September 1885, he was onboard the SS Catalonia bound for Boston from Liverpool. He was accompanied by his wife Clara
and son John C Bateson, who was 11 months old. Strangely, while John and Clara
were listed as passengers 294 and 295 respectively, John C was listed as
passenger 219 on a different part of the steerage deck. All three are stated to
be US citizens; in fact, only the child
had that right by birth: John was naturalised two years later, when his address
was 282 Water St, Fitchburg.
In 1889 he was elected Worthy
Treasurer of the Shakespeare Lodge No 121 of the Order of the Sons of St.
George. This was an ethnic fraternal benefit society for first- second- and
third-generation Englishmen residing in the United States of America, as well as their sons and
grandsons. It offered sickness and death benefits to members and social
activities such as dances, picnics and other lodge activities.
In August 1891 the Sentinel copied
an extraordinary news item from the Boston Globe accusing John Bateson of
deserting his wife and children.
He was said to be in trouble with a girl and “has not since been heard from”.
This was surely printed at the
instigation of the redoubtable Clara. The identity of the girl in question was
not revealed but may well be deduced from what followed.
Perhaps there was a reconciliation
– in October 1892 Clara wrote a Will that bequeathed her entire estate to her
husband. The Witnesses were Emma and James Keegan. The dying Clara was living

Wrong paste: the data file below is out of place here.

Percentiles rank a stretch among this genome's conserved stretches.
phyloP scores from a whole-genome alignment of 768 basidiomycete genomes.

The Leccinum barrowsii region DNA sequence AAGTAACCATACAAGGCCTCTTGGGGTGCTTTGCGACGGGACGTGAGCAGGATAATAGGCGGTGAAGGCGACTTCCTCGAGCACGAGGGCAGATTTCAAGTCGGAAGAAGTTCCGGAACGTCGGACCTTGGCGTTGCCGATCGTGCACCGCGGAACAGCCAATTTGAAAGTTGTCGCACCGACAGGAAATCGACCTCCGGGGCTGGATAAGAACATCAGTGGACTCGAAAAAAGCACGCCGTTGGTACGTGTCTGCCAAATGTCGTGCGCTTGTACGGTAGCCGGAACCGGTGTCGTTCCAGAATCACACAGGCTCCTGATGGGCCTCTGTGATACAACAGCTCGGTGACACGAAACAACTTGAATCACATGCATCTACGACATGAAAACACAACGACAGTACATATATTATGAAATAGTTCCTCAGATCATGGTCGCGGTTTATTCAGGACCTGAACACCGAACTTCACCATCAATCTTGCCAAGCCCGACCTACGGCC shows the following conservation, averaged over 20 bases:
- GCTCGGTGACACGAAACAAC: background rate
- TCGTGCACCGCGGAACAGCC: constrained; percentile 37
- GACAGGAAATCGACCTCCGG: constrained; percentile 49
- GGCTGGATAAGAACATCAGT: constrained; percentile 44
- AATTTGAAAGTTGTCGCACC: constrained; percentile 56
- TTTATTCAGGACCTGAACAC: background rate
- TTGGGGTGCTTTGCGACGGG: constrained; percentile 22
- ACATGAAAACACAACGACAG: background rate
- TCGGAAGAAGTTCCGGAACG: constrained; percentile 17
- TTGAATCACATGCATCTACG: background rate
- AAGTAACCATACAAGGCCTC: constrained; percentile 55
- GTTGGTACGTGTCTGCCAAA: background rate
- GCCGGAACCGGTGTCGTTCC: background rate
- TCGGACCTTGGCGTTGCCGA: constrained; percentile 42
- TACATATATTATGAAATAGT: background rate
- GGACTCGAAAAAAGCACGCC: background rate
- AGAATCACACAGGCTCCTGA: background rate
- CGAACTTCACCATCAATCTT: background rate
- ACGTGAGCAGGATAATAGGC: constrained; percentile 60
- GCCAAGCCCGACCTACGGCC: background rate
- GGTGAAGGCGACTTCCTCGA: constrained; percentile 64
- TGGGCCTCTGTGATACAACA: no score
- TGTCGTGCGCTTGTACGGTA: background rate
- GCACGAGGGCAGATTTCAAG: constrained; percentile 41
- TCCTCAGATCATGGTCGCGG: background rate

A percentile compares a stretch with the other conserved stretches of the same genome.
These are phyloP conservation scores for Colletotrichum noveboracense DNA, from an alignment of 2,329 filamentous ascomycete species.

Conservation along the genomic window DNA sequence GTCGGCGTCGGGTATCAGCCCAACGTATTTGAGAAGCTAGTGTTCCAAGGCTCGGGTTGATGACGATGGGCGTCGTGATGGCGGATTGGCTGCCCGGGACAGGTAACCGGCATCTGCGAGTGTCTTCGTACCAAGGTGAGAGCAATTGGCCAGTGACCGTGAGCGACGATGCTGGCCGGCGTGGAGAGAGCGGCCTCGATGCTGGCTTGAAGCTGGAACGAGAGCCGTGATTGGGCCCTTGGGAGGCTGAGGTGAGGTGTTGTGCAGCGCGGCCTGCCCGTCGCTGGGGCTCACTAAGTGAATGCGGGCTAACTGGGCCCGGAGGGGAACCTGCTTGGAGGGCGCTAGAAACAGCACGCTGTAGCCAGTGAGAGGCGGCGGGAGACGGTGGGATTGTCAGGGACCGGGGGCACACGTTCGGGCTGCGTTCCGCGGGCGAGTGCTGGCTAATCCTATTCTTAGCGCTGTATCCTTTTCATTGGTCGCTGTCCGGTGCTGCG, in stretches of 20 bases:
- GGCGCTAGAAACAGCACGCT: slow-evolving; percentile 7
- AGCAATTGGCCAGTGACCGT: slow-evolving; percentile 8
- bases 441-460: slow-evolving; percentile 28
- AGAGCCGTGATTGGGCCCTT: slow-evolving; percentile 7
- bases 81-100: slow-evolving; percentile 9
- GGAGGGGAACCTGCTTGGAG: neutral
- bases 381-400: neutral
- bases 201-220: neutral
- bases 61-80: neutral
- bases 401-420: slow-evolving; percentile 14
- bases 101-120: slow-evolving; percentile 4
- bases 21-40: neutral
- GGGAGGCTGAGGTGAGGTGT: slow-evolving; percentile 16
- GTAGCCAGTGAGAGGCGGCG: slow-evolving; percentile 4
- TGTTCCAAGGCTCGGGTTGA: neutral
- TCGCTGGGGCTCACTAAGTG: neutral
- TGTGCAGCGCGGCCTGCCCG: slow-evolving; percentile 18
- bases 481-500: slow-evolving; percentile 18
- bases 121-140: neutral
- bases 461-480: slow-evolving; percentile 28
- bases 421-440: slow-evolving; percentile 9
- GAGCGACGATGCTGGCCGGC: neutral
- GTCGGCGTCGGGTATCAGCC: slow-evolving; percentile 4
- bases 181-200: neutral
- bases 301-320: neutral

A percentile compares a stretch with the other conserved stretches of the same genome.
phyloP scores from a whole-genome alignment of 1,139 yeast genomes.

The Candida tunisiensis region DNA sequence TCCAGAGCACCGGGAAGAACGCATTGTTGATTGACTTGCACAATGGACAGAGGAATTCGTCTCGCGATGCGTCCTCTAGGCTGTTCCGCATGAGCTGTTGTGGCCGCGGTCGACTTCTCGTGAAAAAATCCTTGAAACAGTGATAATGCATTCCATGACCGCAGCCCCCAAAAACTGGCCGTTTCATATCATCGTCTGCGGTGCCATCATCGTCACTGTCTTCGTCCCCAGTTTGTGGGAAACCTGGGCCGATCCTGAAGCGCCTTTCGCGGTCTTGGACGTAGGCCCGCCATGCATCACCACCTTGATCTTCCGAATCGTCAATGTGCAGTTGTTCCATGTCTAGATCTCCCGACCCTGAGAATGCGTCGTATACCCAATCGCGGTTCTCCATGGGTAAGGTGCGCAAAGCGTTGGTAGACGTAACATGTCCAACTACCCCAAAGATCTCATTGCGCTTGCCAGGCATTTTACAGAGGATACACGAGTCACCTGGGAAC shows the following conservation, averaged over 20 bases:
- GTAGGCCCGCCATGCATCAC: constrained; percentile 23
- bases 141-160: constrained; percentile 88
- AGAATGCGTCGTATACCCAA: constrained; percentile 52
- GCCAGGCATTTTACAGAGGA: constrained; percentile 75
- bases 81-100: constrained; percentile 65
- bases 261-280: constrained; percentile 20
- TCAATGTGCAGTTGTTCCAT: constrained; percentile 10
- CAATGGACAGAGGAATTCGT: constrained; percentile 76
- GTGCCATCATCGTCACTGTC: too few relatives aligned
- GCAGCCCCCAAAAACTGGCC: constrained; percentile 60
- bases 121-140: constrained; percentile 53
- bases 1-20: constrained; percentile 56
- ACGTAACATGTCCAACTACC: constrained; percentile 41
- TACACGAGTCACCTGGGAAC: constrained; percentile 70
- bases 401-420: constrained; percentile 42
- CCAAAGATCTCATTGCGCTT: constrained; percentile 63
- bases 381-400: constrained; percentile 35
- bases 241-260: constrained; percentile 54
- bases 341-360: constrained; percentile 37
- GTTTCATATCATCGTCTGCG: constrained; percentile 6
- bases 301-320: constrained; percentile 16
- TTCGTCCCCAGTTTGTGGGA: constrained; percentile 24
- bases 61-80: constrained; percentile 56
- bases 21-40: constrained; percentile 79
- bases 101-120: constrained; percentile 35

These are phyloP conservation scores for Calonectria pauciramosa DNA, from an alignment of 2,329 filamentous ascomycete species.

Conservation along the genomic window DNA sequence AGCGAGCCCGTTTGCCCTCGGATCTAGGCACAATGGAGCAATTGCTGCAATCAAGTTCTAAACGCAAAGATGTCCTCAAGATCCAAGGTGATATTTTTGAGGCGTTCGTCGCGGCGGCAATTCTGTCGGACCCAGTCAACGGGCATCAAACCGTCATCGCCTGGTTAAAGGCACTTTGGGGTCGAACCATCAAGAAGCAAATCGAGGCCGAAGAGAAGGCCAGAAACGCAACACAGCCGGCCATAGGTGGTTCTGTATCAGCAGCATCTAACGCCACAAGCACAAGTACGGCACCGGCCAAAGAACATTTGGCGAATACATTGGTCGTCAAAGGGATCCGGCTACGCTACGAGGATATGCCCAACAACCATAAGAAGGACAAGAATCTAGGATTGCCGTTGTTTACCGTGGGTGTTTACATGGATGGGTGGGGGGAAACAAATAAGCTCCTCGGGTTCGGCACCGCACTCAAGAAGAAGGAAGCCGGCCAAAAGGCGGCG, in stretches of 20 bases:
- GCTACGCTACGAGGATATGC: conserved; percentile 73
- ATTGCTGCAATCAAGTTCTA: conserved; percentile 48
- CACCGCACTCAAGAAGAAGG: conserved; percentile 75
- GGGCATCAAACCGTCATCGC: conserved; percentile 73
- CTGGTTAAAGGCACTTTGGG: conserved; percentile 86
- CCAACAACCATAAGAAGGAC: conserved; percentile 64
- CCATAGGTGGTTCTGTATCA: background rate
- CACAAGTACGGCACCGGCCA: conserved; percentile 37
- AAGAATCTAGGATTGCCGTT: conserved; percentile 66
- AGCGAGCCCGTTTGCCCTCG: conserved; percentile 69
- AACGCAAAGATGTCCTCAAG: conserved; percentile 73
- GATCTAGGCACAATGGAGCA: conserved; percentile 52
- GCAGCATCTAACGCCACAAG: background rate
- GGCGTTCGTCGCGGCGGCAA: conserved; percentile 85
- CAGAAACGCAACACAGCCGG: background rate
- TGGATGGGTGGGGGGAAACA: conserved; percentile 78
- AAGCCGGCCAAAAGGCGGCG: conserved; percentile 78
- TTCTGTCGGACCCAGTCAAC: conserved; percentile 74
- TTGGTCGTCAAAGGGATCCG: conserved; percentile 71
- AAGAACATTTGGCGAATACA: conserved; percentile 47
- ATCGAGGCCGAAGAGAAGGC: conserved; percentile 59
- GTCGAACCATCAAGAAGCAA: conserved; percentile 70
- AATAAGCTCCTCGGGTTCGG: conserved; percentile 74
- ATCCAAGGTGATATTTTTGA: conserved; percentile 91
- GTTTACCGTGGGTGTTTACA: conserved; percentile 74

with the Keegans at their Charles St home, probably because the
Bateson family was in the process of moving to Pawtucket in Rhode Island.
She died shortly afterwards on 5
and was buried in the local Laurel Hill cemetery.
By the end of 1892 John had upped
sticks and gone to Pawtucket RI - he is listed in the directory for that city as boarding
in Central St at a bakery.
The following year the Sentinel
was able to report that his Fitchburg house had been let to a florist.
A short time later, its readers must have been fascinated to learn that the old
house was looking much better, thanks to a fresh coat of paint.
By 1894, the Pawtucket city directory was listing a
bakery in Dexter St run by the Bateson & Keegan Company
- John had evidently taught James Keegan the elements of baking and had gone into
business with him.
In 1896 John cut his ties with Fitchburg by selling his property in Water Street to a Charles Dufort.
A month’s trip home to England followed in 1898, sailing from New York to Liverpool onboard the SS Majestic.
He returned to Boston on the SS Dominion in early 1899.
Although he was in the bakery
business, the 1900 Federal Census gives John’s occupation as Storekeeper. The
faded census form also states that he was widowed.
But not for long! On 24 December
1900 he married Emma Keegan, the widow of his business partner James Keegan,
who had died earlier in the year.
John must have returned to
Windhill alone at some point in the next five years, because on 18
he embarked on the SS Ivernia, which was returning to Boston from Liverpool. He had only $10 to his name and
was travelling on to Central Falls. He was English, could read and
write and, we are relieved to hear, had never been in prison and was not a
polygamist, an anarchist or a cripple.
In the 1910 Census, he was alone in
Falls, Emma having died a few days earlier on 25th March. Also there were his brother